Will Todd (music) and Maggie Gottlieb (libretto) have played fast and loose with Carroll and include, I suspect, some topical references including the mention of SATS in a schoolroom scene with Humpty Dumpty, Alice, Tweedledum and Tweedledee. However without surtitles or amplification much of the wordplay – whether Carroll’s original or Gottlieb’s – never reached my ears. We are not now in Victorian Oxford but a Grimthorpe, a ‘grim’ Northern city. Alice and her family are sheltering from the rain in a pet shop and as a description suggests ‘11-year-old Alice is jolted out of her bored daydreams in the school holidays when she meets a talking rabbit who insists she follow him to a mysterious Wonderland. In this fantastical place Alice comes across a number of peculiar characters, including a relaxed caterpillar, a happy cat, a depressive hare, a white knight, a romantic duchess, a mad hatter and a sleepy dormouse, and learns that all is not well in Wonderland: a mysterious (and very cross) Queen of Hearts seems distressingly keen to chop off everyone’s heads.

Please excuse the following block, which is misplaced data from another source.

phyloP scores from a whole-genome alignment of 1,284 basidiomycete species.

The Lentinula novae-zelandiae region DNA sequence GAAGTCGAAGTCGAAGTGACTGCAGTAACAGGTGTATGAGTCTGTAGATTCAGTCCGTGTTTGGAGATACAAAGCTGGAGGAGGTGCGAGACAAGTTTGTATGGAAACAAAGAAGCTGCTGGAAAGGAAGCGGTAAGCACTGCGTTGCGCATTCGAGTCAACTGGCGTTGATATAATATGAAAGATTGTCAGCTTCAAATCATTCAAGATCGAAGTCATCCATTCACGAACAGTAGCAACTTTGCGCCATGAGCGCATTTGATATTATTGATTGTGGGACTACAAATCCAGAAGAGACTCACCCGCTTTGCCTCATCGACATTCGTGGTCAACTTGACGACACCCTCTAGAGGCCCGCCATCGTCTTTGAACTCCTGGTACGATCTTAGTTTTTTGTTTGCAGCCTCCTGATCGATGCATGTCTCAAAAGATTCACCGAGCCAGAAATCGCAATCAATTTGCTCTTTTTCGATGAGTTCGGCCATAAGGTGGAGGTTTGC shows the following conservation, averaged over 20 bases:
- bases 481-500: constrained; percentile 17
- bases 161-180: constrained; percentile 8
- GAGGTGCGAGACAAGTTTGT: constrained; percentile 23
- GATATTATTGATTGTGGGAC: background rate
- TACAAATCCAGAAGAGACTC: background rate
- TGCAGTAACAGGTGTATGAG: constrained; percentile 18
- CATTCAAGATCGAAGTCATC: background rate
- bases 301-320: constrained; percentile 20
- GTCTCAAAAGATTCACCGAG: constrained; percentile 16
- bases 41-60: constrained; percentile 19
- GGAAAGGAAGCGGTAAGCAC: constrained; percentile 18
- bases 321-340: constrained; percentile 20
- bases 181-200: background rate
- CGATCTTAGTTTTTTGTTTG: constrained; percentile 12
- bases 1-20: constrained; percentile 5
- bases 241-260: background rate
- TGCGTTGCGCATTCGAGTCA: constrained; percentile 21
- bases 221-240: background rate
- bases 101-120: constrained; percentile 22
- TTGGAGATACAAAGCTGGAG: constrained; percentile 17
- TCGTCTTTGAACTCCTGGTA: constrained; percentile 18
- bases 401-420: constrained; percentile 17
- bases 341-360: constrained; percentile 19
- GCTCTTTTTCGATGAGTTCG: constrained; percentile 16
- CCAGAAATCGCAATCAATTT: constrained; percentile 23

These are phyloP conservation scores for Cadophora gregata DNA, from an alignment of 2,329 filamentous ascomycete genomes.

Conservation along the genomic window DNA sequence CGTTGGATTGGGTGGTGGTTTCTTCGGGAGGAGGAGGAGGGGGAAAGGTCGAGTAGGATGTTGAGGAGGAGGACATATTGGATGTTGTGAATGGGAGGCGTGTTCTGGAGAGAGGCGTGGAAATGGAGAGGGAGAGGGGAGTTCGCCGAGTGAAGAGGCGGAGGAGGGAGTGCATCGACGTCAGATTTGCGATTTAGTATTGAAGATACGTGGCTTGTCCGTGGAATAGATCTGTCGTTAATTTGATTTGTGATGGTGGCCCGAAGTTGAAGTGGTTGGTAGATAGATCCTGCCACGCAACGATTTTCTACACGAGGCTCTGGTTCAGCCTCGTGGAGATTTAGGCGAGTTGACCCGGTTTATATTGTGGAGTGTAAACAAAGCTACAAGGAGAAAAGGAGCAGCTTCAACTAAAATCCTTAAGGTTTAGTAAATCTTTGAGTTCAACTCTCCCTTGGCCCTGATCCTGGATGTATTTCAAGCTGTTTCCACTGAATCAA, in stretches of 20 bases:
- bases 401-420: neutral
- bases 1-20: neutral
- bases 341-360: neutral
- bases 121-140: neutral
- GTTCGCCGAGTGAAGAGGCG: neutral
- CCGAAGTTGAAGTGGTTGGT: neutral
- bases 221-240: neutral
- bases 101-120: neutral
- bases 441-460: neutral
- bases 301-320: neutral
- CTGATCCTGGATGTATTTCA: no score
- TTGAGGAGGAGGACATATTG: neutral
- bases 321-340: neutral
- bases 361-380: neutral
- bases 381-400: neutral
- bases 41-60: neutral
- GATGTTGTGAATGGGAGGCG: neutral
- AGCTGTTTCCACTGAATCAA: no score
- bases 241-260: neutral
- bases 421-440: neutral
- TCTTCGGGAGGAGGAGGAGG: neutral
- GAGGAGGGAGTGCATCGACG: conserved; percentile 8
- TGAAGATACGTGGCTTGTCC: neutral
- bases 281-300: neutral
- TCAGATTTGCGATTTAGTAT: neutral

Everything flashes by in a series of tableaux employing The Victorians as a scene-changing device and is resolved in a marvellous ‘Wonderland Restored’ ensemble which has a Claude-Michel Schönberg (Les Misérables, Miss Saigon etc.) quality to it and was one of three remarkably good numbers in a hotchpotch score (available on Signup Records). There are pastiches of jazz and blues, Latin rhythms, calypso, negro spirituals and Broadway standards, yet – despite a counter-tenor as the Cheshire Cat (Magid El-Bushra) and a coloratura singing Drink Me bottle (Maud Millar) – it isn’t really the ‘opera’ it claims to be but is just a simple family-friendly musical show. There are great hints of Christmas pantomime to it but it lacks some of the magic, laughs, emotional engagement of story-telling and audience interaction that the best of those can have. In Alice’s Wonderland her father becomes the Queen of Hearts – hinting at darker undertones to the story that would be explored in a genuine opera – but was clearly a pantomime dame but Robert Burt’s over-the-top performance was still nowhere near outrageous enough.